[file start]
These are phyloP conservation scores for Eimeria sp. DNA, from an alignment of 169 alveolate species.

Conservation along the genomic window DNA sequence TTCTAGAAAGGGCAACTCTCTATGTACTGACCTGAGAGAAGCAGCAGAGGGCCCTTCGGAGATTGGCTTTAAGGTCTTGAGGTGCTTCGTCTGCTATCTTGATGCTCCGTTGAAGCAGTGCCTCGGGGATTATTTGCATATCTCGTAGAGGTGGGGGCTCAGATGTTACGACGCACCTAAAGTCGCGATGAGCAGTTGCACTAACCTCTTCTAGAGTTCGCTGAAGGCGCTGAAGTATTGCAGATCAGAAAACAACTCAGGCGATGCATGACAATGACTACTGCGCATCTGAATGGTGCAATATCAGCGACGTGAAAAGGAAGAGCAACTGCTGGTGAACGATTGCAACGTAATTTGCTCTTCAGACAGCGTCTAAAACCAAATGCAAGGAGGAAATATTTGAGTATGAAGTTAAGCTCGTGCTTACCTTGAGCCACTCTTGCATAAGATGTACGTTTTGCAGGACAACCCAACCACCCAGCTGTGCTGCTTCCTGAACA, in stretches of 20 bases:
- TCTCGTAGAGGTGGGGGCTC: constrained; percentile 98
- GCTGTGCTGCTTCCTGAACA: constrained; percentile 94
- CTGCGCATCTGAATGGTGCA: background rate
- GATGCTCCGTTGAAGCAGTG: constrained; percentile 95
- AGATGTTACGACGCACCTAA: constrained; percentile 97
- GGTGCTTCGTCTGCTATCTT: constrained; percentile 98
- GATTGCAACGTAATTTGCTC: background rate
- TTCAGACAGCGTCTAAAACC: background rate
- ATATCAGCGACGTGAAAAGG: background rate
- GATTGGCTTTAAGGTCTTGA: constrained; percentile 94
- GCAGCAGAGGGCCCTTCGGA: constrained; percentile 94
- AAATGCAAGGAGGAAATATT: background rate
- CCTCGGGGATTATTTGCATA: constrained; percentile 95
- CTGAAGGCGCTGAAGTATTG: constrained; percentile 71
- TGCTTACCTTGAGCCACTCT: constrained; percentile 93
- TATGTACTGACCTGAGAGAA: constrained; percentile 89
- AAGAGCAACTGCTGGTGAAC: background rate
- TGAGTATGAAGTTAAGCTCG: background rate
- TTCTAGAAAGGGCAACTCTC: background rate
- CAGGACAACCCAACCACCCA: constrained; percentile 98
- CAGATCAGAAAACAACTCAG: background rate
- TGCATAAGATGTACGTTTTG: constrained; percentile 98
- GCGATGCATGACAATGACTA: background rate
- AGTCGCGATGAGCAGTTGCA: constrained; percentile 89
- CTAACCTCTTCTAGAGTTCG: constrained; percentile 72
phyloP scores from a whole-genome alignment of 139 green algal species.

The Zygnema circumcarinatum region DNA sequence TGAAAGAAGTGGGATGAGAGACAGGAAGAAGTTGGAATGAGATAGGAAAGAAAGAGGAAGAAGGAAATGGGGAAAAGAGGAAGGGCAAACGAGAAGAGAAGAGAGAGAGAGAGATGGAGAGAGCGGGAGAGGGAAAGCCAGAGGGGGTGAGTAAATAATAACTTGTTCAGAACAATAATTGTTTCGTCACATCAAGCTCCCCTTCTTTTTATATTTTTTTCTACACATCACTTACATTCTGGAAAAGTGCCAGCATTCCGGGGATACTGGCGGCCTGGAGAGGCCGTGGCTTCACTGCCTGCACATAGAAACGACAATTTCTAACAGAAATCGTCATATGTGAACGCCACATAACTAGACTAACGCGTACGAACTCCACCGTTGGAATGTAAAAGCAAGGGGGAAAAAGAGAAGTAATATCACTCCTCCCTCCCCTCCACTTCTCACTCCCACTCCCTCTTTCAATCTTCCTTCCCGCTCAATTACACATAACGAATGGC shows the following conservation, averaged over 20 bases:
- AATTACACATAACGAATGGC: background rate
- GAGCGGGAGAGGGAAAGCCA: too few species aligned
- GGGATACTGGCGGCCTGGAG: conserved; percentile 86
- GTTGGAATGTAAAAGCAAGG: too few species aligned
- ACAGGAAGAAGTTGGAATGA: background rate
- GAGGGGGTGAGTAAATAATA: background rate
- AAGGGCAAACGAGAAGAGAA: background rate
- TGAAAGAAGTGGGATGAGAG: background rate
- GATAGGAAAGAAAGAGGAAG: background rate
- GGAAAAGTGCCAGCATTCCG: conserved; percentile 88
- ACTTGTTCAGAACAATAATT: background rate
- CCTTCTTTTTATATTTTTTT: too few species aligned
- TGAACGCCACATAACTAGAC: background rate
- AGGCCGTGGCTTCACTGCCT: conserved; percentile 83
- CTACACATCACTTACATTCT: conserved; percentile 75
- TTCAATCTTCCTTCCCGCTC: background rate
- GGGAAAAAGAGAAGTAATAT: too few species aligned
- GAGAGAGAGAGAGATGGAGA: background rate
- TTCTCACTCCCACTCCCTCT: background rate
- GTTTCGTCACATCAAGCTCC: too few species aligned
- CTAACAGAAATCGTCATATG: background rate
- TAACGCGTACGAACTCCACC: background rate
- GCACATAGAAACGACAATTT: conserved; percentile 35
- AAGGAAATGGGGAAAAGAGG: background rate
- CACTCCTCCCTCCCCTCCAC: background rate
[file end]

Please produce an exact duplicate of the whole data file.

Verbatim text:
These are phyloP conservation scores for Eimeria sp. DNA, from an alignment of 169 alveolate species.

Conservation along the genomic window DNA sequence TTCTAGAAAGGGCAACTCTCTATGTACTGACCTGAGAGAAGCAGCAGAGGGCCCTTCGGAGATTGGCTTTAAGGTCTTGAGGTGCTTCGTCTGCTATCTTGATGCTCCGTTGAAGCAGTGCCTCGGGGATTATTTGCATATCTCGTAGAGGTGGGGGCTCAGATGTTACGACGCACCTAAAGTCGCGATGAGCAGTTGCACTAACCTCTTCTAGAGTTCGCTGAAGGCGCTGAAGTATTGCAGATCAGAAAACAACTCAGGCGATGCATGACAATGACTACTGCGCATCTGAATGGTGCAATATCAGCGACGTGAAAAGGAAGAGCAACTGCTGGTGAACGATTGCAACGTAATTTGCTCTTCAGACAGCGTCTAAAACCAAATGCAAGGAGGAAATATTTGAGTATGAAGTTAAGCTCGTGCTTACCTTGAGCCACTCTTGCATAAGATGTACGTTTTGCAGGACAACCCAACCACCCAGCTGTGCTGCTTCCTGAACA, in stretches of 20 bases:
- TCTCGTAGAGGTGGGGGCTC: constrained; percentile 98
- GCTGTGCTGCTTCCTGAACA: constrained; percentile 94
- CTGCGCATCTGAATGGTGCA: background rate
- GATGCTCCGTTGAAGCAGTG: constrained; percentile 95
- AGATGTTACGACGCACCTAA: constrained; percentile 97
- GGTGCTTCGTCTGCTATCTT: constrained; percentile 98
- GATTGCAACGTAATTTGCTC: background rate
- TTCAGACAGCGTCTAAAACC: background rate
- ATATCAGCGACGTGAAAAGG: background rate
- GATTGGCTTTAAGGTCTTGA: constrained; percentile 94
- GCAGCAGAGGGCCCTTCGGA: constrained; percentile 94
- AAATGCAAGGAGGAAATATT: background rate
- CCTCGGGGATTATTTGCATA: constrained; percentile 95
- CTGAAGGCGCTGAAGTATTG: constrained; percentile 71
- TGCTTACCTTGAGCCACTCT: constrained; percentile 93
- TATGTACTGACCTGAGAGAA: constrained; percentile 89
- AAGAGCAACTGCTGGTGAAC: background rate
- TGAGTATGAAGTTAAGCTCG: background rate
- TTCTAGAAAGGGCAACTCTC: background rate
- CAGGACAACCCAACCACCCA: constrained; percentile 98
- CAGATCAGAAAACAACTCAG: background rate
- TGCATAAGATGTACGTTTTG: constrained; percentile 98
- GCGATGCATGACAATGACTA: background rate
- AGTCGCGATGAGCAGTTGCA: constrained; percentile 89
- CTAACCTCTTCTAGAGTTCG: constrained; percentile 72
phyloP scores from a whole-genome alignment of 139 green algal species.

The Zygnema circumcarinatum region DNA sequence TGAAAGAAGTGGGATGAGAGACAGGAAGAAGTTGGAATGAGATAGGAAAGAAAGAGGAAGAAGGAAATGGGGAAAAGAGGAAGGGCAAACGAGAAGAGAAGAGAGAGAGAGAGATGGAGAGAGCGGGAGAGGGAAAGCCAGAGGGGGTGAGTAAATAATAACTTGTTCAGAACAATAATTGTTTCGTCACATCAAGCTCCCCTTCTTTTTATATTTTTTTCTACACATCACTTACATTCTGGAAAAGTGCCAGCATTCCGGGGATACTGGCGGCCTGGAGAGGCCGTGGCTTCACTGCCTGCACATAGAAACGACAATTTCTAACAGAAATCGTCATATGTGAACGCCACATAACTAGACTAACGCGTACGAACTCCACCGTTGGAATGTAAAAGCAAGGGGGAAAAAGAGAAGTAATATCACTCCTCCCTCCCCTCCACTTCTCACTCCCACTCCCTCTTTCAATCTTCCTTCCCGCTCAATTACACATAACGAATGGC shows the following conservation, averaged over 20 bases:
- AATTACACATAACGAATGGC: background rate
- GAGCGGGAGAGGGAAAGCCA: too few species aligned
- GGGATACTGGCGGCCTGGAG: conserved; percentile 86
- GTTGGAATGTAAAAGCAAGG: too few species aligned
- ACAGGAAGAAGTTGGAATGA: background rate
- GAGGGGGTGAGTAAATAATA: background rate
- AAGGGCAAACGAGAAGAGAA: background rate
- TGAAAGAAGTGGGATGAGAG: background rate
- GATAGGAAAGAAAGAGGAAG: background rate
- GGAAAAGTGCCAGCATTCCG: conserved; percentile 88
- ACTTGTTCAGAACAATAATT: background rate
- CCTTCTTTTTATATTTTTTT: too few species aligned
- TGAACGCCACATAACTAGAC: background rate
- AGGCCGTGGCTTCACTGCCT: conserved; percentile 83
- CTACACATCACTTACATTCT: conserved; percentile 75
- TTCAATCTTCCTTCCCGCTC: background rate
- GGGAAAAAGAGAAGTAATAT: too few species aligned
- GAGAGAGAGAGAGATGGAGA: background rate
- TTCTCACTCCCACTCCCTCT: background rate
- GTTTCGTCACATCAAGCTCC: too few species aligned
- CTAACAGAAATCGTCATATG: background rate
- TAACGCGTACGAACTCCACC: background rate
- GCACATAGAAACGACAATTT: conserved; percentile 35
- AAGGAAATGGGGAAAAGAGG: background rate
- CACTCCTCCCTCCCCTCCAC: background rate